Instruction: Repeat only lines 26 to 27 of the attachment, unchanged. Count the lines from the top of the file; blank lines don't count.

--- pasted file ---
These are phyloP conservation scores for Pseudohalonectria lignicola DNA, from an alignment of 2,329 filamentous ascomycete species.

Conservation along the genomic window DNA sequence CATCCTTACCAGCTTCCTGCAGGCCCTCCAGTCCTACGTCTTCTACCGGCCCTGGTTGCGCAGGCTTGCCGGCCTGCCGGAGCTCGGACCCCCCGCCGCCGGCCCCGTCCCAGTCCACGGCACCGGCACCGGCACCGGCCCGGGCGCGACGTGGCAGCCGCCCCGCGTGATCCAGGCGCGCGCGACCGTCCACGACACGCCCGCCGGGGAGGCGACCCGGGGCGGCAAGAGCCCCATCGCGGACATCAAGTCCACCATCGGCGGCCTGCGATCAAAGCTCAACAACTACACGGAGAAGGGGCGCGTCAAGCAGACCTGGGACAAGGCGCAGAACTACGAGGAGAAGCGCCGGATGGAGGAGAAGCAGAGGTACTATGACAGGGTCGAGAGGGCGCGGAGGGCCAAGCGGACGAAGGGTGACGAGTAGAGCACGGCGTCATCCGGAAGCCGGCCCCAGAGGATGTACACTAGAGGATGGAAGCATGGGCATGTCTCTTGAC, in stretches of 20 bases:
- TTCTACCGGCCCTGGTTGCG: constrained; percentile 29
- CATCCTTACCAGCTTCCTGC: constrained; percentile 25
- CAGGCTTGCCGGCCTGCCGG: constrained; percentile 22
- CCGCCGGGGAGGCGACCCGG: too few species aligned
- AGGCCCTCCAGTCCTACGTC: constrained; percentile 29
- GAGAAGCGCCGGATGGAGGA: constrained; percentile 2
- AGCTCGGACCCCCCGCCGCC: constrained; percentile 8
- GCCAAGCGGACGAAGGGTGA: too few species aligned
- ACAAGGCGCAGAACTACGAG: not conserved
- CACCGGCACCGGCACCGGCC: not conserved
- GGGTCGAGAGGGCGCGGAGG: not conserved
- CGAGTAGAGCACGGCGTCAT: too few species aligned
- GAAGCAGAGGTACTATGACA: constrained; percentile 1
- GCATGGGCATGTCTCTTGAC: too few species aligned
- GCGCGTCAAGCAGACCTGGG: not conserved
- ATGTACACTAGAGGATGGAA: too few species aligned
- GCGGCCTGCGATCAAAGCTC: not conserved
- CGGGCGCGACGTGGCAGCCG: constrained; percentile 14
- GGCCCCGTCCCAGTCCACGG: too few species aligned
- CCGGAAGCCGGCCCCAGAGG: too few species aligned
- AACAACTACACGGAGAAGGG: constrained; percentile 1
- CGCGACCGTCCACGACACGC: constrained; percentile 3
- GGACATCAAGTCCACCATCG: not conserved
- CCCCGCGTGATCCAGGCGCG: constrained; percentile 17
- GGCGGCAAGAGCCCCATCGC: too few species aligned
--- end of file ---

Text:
- CCCCGCGTGATCCAGGCGCG: constrained; percentile 17
- GGCGGCAAGAGCCCCATCGC: too few species aligned